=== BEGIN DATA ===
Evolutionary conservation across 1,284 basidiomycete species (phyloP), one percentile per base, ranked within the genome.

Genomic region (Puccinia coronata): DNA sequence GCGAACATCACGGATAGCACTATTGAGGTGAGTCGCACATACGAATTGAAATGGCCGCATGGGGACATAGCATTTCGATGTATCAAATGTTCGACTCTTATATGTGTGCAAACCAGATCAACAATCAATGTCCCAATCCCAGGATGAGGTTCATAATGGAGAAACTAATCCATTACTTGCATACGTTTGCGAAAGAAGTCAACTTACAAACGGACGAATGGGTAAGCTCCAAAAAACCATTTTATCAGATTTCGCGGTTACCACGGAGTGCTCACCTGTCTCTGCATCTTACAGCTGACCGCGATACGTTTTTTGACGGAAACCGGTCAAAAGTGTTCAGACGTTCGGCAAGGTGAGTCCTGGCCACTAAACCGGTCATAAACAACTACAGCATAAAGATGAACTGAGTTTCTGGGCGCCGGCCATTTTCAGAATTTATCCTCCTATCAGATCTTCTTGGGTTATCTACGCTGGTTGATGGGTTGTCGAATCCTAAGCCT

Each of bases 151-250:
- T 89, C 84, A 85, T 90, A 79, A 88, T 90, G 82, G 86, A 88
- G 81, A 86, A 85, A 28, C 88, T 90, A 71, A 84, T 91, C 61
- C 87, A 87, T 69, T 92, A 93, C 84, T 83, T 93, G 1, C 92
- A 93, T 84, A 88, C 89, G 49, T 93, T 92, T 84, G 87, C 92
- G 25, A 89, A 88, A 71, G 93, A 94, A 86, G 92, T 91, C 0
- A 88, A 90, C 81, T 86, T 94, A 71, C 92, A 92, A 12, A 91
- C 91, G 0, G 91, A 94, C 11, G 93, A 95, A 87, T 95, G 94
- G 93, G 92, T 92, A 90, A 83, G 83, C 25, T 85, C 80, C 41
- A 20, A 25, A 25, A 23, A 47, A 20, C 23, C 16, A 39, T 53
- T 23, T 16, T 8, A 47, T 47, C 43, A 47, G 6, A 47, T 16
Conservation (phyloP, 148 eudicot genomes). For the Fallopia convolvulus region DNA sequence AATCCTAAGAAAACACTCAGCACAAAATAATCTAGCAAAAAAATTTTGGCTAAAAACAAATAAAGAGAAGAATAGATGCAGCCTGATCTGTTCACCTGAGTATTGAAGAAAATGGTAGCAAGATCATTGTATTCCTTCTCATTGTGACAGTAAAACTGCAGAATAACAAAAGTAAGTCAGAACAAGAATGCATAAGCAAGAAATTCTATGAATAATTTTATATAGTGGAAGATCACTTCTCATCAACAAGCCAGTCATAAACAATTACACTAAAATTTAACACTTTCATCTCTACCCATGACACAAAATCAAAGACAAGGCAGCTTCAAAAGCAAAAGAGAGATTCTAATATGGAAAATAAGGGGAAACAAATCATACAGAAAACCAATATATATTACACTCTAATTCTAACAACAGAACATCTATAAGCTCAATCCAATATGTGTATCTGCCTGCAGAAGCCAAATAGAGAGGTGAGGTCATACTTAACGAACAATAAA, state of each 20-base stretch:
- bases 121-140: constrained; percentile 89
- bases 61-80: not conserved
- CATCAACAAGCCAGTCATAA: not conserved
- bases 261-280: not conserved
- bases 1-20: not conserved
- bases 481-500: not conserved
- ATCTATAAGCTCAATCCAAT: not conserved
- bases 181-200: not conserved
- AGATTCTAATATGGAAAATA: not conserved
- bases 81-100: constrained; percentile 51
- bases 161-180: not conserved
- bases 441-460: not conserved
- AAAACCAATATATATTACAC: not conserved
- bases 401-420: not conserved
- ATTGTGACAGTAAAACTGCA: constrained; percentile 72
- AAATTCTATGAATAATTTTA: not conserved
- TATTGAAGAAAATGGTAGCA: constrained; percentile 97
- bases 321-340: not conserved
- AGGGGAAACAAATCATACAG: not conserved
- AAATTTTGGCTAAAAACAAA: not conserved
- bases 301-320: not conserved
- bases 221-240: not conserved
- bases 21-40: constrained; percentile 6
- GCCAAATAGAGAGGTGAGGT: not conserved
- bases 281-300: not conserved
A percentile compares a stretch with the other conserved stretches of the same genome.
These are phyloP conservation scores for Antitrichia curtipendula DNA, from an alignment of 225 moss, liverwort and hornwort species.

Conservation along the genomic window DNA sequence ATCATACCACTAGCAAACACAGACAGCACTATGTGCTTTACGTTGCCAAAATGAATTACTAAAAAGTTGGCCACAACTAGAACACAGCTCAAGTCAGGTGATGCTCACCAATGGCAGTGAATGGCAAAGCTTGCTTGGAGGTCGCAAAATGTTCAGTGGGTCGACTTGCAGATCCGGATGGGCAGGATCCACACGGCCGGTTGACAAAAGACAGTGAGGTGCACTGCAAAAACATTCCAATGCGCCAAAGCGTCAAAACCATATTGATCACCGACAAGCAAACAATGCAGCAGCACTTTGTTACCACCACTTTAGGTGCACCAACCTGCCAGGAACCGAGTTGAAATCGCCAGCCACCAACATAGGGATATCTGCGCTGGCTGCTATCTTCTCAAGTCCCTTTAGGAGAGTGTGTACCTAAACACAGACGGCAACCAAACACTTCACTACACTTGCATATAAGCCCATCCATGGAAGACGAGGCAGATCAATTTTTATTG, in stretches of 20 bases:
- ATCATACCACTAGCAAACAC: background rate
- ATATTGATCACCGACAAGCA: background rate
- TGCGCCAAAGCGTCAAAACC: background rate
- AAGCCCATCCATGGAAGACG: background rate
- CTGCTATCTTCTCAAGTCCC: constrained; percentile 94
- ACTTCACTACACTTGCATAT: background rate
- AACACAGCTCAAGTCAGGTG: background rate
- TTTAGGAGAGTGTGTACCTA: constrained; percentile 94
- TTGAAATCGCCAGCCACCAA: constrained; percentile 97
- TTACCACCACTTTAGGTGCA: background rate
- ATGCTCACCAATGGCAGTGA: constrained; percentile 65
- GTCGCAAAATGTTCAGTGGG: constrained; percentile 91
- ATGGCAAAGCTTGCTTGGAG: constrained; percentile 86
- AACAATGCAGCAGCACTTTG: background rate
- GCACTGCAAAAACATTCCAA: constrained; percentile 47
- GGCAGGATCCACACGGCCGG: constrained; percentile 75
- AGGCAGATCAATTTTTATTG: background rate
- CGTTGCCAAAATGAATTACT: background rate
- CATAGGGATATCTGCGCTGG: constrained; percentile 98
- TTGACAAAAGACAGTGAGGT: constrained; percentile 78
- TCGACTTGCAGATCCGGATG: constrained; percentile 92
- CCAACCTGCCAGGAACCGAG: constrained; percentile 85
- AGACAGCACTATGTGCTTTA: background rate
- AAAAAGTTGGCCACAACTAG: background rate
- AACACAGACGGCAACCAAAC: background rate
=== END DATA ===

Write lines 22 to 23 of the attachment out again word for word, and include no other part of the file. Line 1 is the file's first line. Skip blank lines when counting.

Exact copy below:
- bases 181-200: not conserved
- AGATTCTAATATGGAAAATA: not conserved